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McAfee v. Naqvi

United States District Court, D. Connecticut

July 26, 2017

GERARD MCAFEE, Plaintiff,
v.
SYED J. NAQVI, M.D., individually, OMPRAKASH PILLAI, M.D., individually, and ROBERT BONNETTI, individually, Defendants.

          RULING ON MOTION IN LIMINE

          VICTOR A. BOLDEN UNITED STATES DISTRICT JUDGE.

         Gerard McAfee (“Plaintiff”) brings this case against Syed J. Naqvi, M.D., Omprakash Pillai, M.D., and Robert Bonnetti (collectively, “Defendants”), all employees of the Connecticut Department of Correction, in connection with medical treatment he received while incarcerated at the MacDougall-Walker Correctional Institution in Sheffield, Connecticut. He alleges that Defendants were deliberately indifferent to his serious medical needs, in violation of the Eighth Amendment to the United States Constitution, by impeding his access to a surgical consultation and other follow up treatment for his infected gallbladder. See First. Am. Compl., ECF No. 27 (“Compl.”).

         Defendants seek to prohibit any evidence concerning “(1) whether the alleged delay in taking the plaintiff to the surgical consultation resulted in injury to the plaintiff other than pain and suffering until the time of the surgery; and (2) whether the alleged delay in taking the plaintiff to see the surgical clinic caused subsequent or permanent injuries.” See Motion, ECF No. 56. For the reasons that follow, the motion in limine is GRANTED to the extent that any treating physician of Mr. McAfee seeks to testify about any matters beyond the scope of their treatment of him.

         I. Factual and Procedural Background

         On October 21, 2011, a Connecticut court sentenced Mr. McAfee to five years' imprisonment, execution suspended after two years, for carrying a pistol without a permit in violation of Connecticut's General Statutes. On March 19, 2012, while he was serving this sentence, Mr. McAfee allegedly became seriously ill. After “vomiting … large amounts of liquid” and experiencing “excruciating upper abdominal pain, ” Mr. McAfee notified the correctional officers on duty. Compl. at ¶ 14. Eventually, the officers brought Mr. McAfee to the prison medical unit. Id. at ¶ 15. The next morning, medical personnel at the prison medical unit evaluated Mr. McAfee and conducted several medical tests and x-rays. Id. at ¶ 16. Later that morning, Dr. Pillai evaluated Mr. McAfee. Id. at ¶ 17. While lab results were pending, Dr. Pillai reviewed the x-rays and ordered a follow-up. Id.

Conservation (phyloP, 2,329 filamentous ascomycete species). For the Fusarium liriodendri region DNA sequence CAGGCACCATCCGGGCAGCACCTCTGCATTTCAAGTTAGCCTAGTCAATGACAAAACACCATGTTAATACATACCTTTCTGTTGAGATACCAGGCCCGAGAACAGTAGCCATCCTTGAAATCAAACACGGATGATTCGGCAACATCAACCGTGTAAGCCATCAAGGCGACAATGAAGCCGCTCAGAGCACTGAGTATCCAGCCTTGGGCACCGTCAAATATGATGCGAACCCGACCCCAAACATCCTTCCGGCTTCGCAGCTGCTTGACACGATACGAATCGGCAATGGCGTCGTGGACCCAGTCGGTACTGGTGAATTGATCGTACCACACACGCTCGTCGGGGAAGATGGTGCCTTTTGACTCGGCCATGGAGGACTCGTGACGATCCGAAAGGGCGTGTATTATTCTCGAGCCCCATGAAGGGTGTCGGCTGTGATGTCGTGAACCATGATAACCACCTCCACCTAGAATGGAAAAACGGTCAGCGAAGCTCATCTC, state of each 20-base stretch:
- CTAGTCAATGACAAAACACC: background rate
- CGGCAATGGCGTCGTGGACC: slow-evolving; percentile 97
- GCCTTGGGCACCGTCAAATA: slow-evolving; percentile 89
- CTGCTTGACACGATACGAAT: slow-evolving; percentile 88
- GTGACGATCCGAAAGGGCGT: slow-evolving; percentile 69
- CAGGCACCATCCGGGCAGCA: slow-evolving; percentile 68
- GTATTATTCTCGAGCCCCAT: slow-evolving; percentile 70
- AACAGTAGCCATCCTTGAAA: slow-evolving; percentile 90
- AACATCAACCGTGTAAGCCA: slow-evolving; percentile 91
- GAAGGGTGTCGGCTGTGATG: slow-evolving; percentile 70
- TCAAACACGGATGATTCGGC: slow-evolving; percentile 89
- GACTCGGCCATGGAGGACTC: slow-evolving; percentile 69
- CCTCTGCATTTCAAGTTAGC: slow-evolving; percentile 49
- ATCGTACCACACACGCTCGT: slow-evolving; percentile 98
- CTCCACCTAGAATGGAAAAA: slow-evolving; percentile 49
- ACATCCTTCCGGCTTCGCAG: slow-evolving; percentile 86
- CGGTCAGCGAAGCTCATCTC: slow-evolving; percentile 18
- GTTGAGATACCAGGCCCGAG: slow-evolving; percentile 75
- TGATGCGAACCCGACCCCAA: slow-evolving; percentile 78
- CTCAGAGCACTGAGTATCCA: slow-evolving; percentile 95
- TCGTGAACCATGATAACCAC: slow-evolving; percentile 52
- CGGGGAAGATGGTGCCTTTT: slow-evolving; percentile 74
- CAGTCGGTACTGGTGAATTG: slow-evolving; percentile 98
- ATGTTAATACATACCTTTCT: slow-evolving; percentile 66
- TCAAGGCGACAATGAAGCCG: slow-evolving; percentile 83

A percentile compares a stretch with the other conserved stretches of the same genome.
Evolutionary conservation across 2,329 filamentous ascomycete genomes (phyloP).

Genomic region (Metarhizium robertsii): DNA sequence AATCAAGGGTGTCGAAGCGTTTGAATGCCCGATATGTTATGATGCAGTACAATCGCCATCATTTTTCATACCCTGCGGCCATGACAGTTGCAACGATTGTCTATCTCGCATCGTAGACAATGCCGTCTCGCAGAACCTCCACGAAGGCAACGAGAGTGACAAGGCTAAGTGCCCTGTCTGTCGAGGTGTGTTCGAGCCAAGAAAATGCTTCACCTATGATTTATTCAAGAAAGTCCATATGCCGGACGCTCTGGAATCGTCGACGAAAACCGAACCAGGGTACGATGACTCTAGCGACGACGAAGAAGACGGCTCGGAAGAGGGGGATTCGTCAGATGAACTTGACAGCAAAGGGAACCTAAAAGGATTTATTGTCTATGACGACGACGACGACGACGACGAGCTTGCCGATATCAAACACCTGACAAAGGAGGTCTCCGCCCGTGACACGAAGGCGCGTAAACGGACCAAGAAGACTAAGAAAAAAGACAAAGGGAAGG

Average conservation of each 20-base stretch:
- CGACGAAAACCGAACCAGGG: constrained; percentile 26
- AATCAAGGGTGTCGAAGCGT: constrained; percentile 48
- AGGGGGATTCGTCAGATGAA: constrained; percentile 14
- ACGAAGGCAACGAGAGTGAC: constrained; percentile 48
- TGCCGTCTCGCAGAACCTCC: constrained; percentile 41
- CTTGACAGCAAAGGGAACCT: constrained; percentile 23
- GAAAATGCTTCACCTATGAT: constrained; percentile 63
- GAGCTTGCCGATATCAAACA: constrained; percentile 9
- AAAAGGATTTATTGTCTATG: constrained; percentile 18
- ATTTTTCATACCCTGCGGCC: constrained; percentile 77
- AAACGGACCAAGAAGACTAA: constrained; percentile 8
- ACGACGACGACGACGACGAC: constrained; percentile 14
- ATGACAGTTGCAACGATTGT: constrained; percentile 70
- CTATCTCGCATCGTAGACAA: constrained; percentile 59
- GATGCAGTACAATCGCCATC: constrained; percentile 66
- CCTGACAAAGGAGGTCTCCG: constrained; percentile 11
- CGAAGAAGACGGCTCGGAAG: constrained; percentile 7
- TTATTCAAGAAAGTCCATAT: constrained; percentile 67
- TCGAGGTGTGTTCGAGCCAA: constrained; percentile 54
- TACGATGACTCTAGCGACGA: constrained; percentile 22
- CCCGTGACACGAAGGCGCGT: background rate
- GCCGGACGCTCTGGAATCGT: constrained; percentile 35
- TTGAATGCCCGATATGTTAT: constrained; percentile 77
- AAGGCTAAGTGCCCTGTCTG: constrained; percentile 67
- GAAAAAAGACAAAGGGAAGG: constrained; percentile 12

For the next week, Mr. McAfee alleges that he suffered severe pain and “could not eat without vomiting.” Id. at ¶ 19. He “made several written requests to corrections officers for further medical attention and treatment.” Id. at ¶ 20. On April 6, a nurse at the medical unit evaluated Mr. McAfee, took new blood samples, and gave Mr. McAfee a prescription for Zantac. Id. at ¶ 21. The next day, Mr. McAfee made another written request to correctional officers for “immediate medical attention, ” referencing the same acute abdominal pain and vomiting that he had described in his previous requests. Id. at ¶ 22.

         Dr. Naqvi evaluated Mr. McAfee the next day. Compl. at ¶ 22. He concluded that Mr. McAfee's gall bladder was inflamed, prescribed a bacterial antibiotic and anti-inflammatory medication, and submitted a document to the Utilization Review Committee recommending that Mr. McAfee receive an ultrasound and general surgery consult. Id. at ¶ 25. The Utilization Review Committee approved the request on April 10. Id. at ¶ 31. On April 12, prison officials called Mr. McAfee to the medical unit. Id. at ¶ 33. McAfee alleges that Mr. Bonnetti (“Nurse Rob”) was on duty at the time. When Mr. McAfee entered the unit, Mr. Bonnetti allegedly responded in a hostile manner. Specifically, Mr. Bonnetti

approached him and asked, “Who is the emergency?” McAfee responded, “It's me.” McAfee then followed Nurse Rob it the exam room. After McAfee explained that he was not in pain at that very moment, Nurse Rob responded, “Then you're not a f-king emergency.” Stunned at Nurse Rob's inappropriate outburst, McAfee asked, “Why are you being such a cocky assh-le to me?” Nurse Rob then told McAfee to get out of the exam room and that he would be put in segregation instead of his cell. McAfee then went back into the waiting room and sat down.